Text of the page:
Practical suggestions for improving traffic safety
Stabroek News
January 30, 2002

Dear Editor,

About a year or so ago, with lightning speed, the government introduced a ban on tinted windows on vehicles in an attempt to curb banditry and a few other perceived social ills. I am still unable to understand how this was supposed to reduce these crimes and in fact, it didn't; bandits still continue to escape 'unrecognized' in vehicles; mini-buses are still rammed beyond their capacities and school girls are still enjoying their 'rides' in un-tinted vehicles and so on. The only persons greatly affected by this ban are the passengers who have to face the wrath of the sun in their daily use of the mini-buses.

The point is that sometimes our politicians get carried away and make 'ad hoc' decisions which turn out to be useless and a burden on the society and matters which are of great importance to the society are somehow neglected. Take for instance, the ongoing carnage on the roads. After a 'smash up' with the accompanying loss of innocent lives, the politicians will make their usual threat of vengeance against errant drivers; the policemen will harass innocent drivers for a few days and then everything goes back to 'normal' - until another 'smash up'.

Might I respectfully suggest to the relevant authorities that with the same speed with which they enforced the 'tint law', they should seriously think of doing the same for the following;

1. Invest in a few 'speed radars'.

2. Permanently/daily monitor speed and overload; not the usual once 'in a blue moon' nonsense.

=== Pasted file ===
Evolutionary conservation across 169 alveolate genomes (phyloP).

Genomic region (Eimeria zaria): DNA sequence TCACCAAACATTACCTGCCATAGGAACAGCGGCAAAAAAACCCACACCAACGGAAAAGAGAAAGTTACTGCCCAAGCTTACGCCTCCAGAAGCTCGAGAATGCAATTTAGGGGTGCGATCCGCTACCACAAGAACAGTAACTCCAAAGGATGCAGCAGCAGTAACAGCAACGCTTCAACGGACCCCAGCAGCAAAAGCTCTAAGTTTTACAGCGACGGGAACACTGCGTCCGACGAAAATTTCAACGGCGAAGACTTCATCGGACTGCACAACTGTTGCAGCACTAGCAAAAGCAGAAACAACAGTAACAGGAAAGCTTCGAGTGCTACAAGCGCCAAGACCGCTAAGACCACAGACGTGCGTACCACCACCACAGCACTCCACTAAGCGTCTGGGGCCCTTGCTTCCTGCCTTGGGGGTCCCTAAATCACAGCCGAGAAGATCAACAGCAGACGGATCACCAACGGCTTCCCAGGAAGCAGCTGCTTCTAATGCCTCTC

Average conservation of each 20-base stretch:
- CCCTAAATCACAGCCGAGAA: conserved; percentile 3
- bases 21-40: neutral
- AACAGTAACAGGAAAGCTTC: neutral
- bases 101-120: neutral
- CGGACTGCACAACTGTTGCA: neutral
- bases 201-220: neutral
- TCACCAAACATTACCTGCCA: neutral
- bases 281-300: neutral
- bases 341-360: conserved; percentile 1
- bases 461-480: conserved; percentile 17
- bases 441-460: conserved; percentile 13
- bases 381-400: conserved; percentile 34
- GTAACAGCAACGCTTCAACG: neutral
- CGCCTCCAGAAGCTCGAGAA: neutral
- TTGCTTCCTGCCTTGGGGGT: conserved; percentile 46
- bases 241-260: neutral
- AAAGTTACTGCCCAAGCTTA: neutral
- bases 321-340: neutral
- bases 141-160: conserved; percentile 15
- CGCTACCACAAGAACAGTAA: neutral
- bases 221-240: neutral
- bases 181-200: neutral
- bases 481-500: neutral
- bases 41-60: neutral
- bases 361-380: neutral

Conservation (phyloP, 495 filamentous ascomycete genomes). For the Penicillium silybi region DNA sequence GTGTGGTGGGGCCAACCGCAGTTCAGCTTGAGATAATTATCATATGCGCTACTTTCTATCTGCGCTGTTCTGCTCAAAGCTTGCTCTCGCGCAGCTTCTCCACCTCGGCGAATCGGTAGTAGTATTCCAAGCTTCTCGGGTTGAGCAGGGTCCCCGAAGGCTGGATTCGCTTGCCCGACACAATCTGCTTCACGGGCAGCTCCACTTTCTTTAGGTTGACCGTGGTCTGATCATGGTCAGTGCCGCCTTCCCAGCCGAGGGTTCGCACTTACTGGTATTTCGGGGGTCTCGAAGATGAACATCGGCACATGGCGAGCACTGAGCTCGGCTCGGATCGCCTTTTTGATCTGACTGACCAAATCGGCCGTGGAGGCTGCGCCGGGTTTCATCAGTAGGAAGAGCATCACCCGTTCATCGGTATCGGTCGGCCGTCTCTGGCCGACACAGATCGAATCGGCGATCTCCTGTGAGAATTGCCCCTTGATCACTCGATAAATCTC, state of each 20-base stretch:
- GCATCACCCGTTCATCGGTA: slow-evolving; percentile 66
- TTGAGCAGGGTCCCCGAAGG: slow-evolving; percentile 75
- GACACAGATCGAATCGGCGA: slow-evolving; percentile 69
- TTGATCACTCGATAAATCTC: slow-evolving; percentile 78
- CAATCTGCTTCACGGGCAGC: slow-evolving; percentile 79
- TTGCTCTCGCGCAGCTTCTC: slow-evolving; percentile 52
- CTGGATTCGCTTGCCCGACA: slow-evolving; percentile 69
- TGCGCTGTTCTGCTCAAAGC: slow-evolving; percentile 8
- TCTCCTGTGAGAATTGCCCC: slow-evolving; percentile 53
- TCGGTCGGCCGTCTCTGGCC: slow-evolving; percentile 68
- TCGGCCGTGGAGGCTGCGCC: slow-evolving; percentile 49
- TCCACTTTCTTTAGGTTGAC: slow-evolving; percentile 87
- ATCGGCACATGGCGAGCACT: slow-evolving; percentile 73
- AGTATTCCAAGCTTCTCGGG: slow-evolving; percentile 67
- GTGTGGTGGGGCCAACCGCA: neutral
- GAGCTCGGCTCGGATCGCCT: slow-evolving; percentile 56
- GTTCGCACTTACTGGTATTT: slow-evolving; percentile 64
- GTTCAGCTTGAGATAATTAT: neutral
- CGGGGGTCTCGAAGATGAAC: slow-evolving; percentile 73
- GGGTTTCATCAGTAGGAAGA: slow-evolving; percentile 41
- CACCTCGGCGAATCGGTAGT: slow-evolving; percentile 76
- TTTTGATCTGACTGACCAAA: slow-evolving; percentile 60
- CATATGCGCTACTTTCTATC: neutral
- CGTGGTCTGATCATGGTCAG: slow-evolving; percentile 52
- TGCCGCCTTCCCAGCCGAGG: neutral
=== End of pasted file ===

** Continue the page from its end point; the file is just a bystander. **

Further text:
3. Impose hefty fines for excessive speed/overload/drunk drivers.

4. Devise a strategy to clamp down on drivers who don't 'dip' their lights in the night.

5. Start charging drivers who were drunk/speeding/carrying overload at the time of a fatal accident with manslaughter.

6. Give more effect to the voice of the passengers/civilians, that is, if for example a passenger/civilian objects to a driver overloading the bus or playing loud music and he refuses to comply, then if that passenger makes a complaint at the station he/she should be taken seriously and immediate action should be taken. This will make drivers more responsive to the objection of passengers/civilians and will also give passengers/civilians encouragement to complain against errant drivers.

7. Impose a lower speed limit for heavy vehicles.

8. To ease the congestion on the roads into Georgetown in the mornings, ban certain heavy vehicles during rush hours.

9. Increase the age limit for mini bus drivers to at least thirty years. At this age, most young men are married and have families and will therefore be more responsible.

10. The policemen should 'ease up' on stopping drivers unnecessarily unless that driver has committed a breach of the rules of the roads.

11. They should learn to deal with drivers who have committed minor breaches speedily and issues tickets rather than making drivers/passengers waste a lot of time or minor issues.

12. Revisit the ban on 'tint' as it is a useless law for the purposes for which it was intended.

Yours faithfully,

Amir Bacchus